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Rarely There

A collection of discourses - myriad, profound, uplifting...
Bah! Who am I kidding?!
It is just a blog.

Tuesday, April 24, 2012

Some non-fiction books I've been reading

The first quarter of 2012 went by without much from me to share here...

Rarely There. Self-fulfilling blog name, apparently.

Of course, Rarely There doesn't mean nothing's been going on, just didn't get around to jotting it down here I guess. Looks like it is time to dust this space and spruce it up with fresh stuff, with a strong lean towards minimalism.

Been reading a few books over the last couple of months, just this and that, as the topics intrigued me. I don't think any of these are on the latest bestsellers list but they might have been at one time or another.



Art of Choosing
by Sheena Iyengar

Summer of 2011 I read an article in India Abroad about Dr.Iyengar's wedding. I was awed by all that she has achieved despite losing her sight at a young age to retinitis pigmentosa.

A concatenation of circumstances, of seemingly random events, can either be seen as a pre-determined course of events which limit us, or can be viewed " in terms of choice, in terms of what was still possible and what I could make happen."

I enjoyed the anecdotes and research case studies. I liked the cultural references in Chapter Two, A Stranger in Strange Lands, where the author described how her parents were married. The Song of Myself, Chapter Three was quite interesting as I tried to apply it to myself: whereas "How similar are you to others?" elicits a "Not very" on an average, the same question in reverse, "How similar are others to you?" results in "very similar", thanks to our self-intimacy, and our tendency to place ourselves at a comfortable spot on the bell curve.

Speaking of astrology, Dr.Iyengar sought to know why people allow their choices to be directed by this arcane art, citing her own life wherein her soon to be mother-in-law hastened to an astrologer because not only was her son marrying a non-Iyengar, but he chose a bride who is not of the same religion either. And, an authoritative, "They've been married for the past 7 lives and will be married for seven more!" from the trusted astrologer removed any objections from the would-be in-laws.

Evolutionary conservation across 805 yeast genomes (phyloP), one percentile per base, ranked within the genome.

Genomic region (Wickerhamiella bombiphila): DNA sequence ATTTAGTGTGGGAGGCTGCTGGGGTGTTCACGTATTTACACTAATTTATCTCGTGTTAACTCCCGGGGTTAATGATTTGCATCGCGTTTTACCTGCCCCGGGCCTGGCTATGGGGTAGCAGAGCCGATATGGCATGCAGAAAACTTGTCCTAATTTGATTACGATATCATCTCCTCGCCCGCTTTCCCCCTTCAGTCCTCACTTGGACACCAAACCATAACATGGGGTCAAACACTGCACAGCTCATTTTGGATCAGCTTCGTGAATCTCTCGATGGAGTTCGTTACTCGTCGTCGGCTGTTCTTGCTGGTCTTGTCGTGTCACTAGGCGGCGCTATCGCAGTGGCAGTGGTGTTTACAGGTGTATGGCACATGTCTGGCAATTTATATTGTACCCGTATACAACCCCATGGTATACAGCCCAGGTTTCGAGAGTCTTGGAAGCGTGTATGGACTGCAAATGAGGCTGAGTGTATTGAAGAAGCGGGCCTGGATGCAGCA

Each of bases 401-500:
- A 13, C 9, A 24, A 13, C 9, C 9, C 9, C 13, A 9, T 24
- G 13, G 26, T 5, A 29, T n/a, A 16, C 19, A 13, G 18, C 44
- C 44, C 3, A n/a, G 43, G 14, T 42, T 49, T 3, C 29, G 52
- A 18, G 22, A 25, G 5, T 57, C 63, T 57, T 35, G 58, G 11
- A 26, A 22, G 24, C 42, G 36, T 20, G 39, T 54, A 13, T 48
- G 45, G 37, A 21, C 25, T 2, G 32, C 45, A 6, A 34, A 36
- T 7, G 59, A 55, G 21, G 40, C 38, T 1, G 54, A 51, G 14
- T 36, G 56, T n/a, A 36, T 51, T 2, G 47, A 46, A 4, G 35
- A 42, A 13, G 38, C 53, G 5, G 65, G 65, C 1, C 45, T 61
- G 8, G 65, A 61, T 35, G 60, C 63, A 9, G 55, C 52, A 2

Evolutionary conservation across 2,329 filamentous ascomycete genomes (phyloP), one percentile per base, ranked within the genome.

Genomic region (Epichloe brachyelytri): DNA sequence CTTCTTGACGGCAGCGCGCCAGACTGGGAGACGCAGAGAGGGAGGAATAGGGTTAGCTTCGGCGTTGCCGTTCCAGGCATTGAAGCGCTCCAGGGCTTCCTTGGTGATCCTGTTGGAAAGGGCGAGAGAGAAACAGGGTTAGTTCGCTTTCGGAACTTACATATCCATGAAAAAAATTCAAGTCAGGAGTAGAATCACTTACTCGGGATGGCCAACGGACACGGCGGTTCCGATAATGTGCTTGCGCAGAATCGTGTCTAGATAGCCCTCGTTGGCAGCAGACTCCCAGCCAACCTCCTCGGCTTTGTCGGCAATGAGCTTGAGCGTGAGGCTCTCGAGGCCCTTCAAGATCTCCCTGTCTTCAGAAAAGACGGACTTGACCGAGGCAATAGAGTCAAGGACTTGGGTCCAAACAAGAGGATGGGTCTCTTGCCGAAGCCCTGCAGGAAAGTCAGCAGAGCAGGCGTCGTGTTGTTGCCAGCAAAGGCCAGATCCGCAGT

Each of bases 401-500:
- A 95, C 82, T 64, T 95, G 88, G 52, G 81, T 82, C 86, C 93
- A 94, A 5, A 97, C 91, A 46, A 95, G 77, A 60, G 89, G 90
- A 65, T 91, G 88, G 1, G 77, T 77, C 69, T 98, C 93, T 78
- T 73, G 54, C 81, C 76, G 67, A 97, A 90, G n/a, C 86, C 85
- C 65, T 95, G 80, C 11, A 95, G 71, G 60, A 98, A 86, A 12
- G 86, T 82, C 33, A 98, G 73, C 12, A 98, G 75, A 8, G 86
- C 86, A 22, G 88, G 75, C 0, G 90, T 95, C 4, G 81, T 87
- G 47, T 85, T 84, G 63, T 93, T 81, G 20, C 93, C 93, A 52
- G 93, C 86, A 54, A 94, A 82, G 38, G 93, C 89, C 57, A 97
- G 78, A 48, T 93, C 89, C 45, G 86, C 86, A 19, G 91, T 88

The process of choosing can be confusing and exhausting. There is so much to consider, so much to bear responsibility for, it's no surprise we long for an easier path.


The book was quite an interesting read (thanks, mom, for this Xmas present!)

[image source: http://sheenaiyengar.com/the-art-of-choosing/]







Biology of Belief: 
Unleashing the Power of Consciousness, Matter, & Miracles
by Bruce H. Lipton

I recently read this book (thanks, mom!) as I was curious about its message. The New Biology. Does our thinking really affect us physically? Do positive "can-do" thoughts really influence the bio-chemistry enough to effect a discernible change in the physical body at the cellular level? How much of DNA's determinism is off-set by our thoughts?

The book did not convince me of anything new, anything that was not already a buzz. The author drew extensively from his own life and how getting his life together has helped him experience an epiphany of sorts, leading into Psych-K program.

I am sure cell biologists and geneticists would be able to address the author's views with scientific authority but as a lay-reader, all I gathered is a lot of proselytizing for an amorphous idea which isn't necessarily revolutionary or breath-taking, but certainly plausible, if one has an open mind.

[image source:  http://www.healthbooksummaries.com/BiologyofBelief.html ]




Botany of Desire:
A Plant's-Eye View of the World
Michael Pollan

Omnivore's Dilemma by Pollan was an interesting read a few years ago. I skipped Botany of Desire when it was creating a buzz but eventually got around to it.

Apples, tulips, marijuana, potatoes. Four different plants and their relationship with humans. That is the central theme explored in this extensively researched book.

With genetic engineering becoming an everyday reality what with us seeking the perfect potatoes for French fries and the juicy sweet crunchy apples to munch, did we truly select the plants and tailor it to our needs or is it vice versa?

With many anecdotes and thoughtful arguments, the author has highlighted some very relevant and important issues we face today regarding our food consumption and our role in preserving bio-diversity in nature.

What role do we play in the evolution and prevalence of plant species in our world? What ethical and conscientious choices can we make every day to preserve and foster this symbiotic relationship with our natural world?

An informative and thought-provoking read, and apparently there is a movie based on this book that has been out for 3 years now. I'd like to check it out soon.


[image source: http://www.sciencecafesf.com/scibooks/]

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